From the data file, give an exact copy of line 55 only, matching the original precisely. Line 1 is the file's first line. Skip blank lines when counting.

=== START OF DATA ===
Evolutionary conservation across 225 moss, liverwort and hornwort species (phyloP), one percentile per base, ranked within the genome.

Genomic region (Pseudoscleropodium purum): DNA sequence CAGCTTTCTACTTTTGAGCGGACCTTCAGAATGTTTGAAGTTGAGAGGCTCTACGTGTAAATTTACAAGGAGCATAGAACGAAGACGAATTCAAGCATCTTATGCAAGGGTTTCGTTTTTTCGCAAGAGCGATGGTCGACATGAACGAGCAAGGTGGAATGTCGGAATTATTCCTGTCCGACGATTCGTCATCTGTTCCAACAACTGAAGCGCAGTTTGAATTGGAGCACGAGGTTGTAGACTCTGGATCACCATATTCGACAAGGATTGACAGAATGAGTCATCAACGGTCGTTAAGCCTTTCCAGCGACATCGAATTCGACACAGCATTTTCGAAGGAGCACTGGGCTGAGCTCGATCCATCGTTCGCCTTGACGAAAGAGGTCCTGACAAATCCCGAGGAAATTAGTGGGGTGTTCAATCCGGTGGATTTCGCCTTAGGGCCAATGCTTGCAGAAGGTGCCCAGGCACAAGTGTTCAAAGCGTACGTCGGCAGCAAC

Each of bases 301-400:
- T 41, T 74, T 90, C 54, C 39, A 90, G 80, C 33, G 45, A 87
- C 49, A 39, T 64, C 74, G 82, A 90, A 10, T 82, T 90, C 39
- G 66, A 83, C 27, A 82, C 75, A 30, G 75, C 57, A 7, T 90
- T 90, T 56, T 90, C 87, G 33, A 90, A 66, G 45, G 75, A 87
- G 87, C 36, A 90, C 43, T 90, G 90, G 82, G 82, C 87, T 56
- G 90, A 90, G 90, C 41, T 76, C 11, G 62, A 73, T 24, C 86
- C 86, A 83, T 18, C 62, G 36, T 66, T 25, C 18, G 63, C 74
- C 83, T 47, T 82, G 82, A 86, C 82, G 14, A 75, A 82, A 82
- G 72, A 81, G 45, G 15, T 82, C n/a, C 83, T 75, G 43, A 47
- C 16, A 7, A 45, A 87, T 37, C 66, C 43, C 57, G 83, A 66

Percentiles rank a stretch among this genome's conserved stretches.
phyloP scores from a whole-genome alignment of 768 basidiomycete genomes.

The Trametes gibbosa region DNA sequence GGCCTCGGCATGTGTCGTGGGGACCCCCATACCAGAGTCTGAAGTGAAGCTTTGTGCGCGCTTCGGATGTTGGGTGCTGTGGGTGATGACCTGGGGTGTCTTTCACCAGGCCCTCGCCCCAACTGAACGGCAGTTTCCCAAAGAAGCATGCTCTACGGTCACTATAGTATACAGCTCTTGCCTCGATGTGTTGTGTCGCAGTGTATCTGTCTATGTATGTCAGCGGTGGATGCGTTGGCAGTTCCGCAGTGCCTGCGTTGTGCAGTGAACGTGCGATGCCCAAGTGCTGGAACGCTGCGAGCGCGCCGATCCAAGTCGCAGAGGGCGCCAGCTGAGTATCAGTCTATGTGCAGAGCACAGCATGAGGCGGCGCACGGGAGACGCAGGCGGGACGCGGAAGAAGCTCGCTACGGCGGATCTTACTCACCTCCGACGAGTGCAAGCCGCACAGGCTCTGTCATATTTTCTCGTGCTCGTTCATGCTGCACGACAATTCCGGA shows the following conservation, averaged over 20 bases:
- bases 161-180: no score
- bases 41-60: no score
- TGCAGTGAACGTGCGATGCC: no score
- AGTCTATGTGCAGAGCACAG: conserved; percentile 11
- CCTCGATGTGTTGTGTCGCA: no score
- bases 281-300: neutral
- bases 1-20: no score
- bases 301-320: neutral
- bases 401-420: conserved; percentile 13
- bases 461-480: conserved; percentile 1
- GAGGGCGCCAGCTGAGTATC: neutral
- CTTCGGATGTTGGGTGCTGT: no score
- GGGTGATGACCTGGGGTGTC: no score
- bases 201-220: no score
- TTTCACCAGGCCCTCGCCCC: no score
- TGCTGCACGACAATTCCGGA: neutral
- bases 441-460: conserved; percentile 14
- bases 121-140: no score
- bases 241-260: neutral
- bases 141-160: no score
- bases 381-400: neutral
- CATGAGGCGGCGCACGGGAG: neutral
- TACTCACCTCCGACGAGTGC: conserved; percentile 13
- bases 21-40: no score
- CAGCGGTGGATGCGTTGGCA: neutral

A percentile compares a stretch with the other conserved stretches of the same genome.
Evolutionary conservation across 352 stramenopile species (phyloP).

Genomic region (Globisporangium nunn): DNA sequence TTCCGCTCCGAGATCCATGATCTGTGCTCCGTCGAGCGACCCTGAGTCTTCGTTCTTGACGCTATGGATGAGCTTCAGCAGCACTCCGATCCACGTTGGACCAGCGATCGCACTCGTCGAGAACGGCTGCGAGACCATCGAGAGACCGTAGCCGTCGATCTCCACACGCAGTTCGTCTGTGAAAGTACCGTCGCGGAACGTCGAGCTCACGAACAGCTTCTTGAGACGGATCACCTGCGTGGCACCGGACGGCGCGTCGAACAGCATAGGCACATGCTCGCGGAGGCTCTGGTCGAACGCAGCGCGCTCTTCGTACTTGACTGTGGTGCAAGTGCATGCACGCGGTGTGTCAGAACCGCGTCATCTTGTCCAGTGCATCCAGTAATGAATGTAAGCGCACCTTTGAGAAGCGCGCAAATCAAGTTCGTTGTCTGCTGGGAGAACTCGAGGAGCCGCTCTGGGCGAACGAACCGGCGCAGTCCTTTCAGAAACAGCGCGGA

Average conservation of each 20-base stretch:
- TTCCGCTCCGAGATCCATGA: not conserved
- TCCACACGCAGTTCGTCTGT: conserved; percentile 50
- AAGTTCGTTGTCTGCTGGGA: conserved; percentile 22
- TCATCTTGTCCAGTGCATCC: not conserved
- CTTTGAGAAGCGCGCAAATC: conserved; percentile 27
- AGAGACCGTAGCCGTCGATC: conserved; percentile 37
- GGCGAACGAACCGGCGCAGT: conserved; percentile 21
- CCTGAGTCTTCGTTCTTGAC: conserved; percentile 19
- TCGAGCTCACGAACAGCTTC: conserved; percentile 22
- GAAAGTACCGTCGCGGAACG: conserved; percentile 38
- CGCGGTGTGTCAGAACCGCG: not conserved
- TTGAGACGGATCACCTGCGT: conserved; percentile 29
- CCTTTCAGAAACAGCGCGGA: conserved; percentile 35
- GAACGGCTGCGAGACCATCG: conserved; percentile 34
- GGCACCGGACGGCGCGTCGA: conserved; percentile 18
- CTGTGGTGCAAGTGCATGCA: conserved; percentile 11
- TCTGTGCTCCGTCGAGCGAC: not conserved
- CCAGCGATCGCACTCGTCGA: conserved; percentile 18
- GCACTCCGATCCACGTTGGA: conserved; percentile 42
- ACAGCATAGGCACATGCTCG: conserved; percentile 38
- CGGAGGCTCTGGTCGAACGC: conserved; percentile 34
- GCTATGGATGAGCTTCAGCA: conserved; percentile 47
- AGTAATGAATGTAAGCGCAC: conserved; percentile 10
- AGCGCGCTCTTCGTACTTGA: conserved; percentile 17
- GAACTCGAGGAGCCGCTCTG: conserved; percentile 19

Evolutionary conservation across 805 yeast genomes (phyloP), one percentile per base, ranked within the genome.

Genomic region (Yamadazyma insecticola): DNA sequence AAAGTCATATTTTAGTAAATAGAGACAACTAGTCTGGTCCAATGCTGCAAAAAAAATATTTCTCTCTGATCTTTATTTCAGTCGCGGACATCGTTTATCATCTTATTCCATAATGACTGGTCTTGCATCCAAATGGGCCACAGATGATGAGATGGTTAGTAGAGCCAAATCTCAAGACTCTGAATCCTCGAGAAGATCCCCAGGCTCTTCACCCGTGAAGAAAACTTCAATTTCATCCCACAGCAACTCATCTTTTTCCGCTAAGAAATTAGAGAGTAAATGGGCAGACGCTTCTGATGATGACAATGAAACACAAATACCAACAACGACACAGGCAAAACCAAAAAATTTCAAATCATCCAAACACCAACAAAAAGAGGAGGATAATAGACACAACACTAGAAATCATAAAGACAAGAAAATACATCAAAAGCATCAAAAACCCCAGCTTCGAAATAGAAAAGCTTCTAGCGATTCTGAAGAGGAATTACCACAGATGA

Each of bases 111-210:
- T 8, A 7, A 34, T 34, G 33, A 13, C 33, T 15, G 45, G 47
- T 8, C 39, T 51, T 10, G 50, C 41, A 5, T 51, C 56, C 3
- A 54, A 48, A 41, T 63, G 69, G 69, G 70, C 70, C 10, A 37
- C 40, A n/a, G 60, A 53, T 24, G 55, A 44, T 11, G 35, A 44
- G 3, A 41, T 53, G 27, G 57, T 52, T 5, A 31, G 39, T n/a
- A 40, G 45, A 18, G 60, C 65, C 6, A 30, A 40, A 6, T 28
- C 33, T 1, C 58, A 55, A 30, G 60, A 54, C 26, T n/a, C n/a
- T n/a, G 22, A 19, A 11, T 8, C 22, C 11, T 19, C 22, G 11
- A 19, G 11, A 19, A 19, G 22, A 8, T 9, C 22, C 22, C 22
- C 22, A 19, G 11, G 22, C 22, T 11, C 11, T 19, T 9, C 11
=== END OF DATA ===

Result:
- GAAAGTACCGTCGCGGAACG: conserved; percentile 38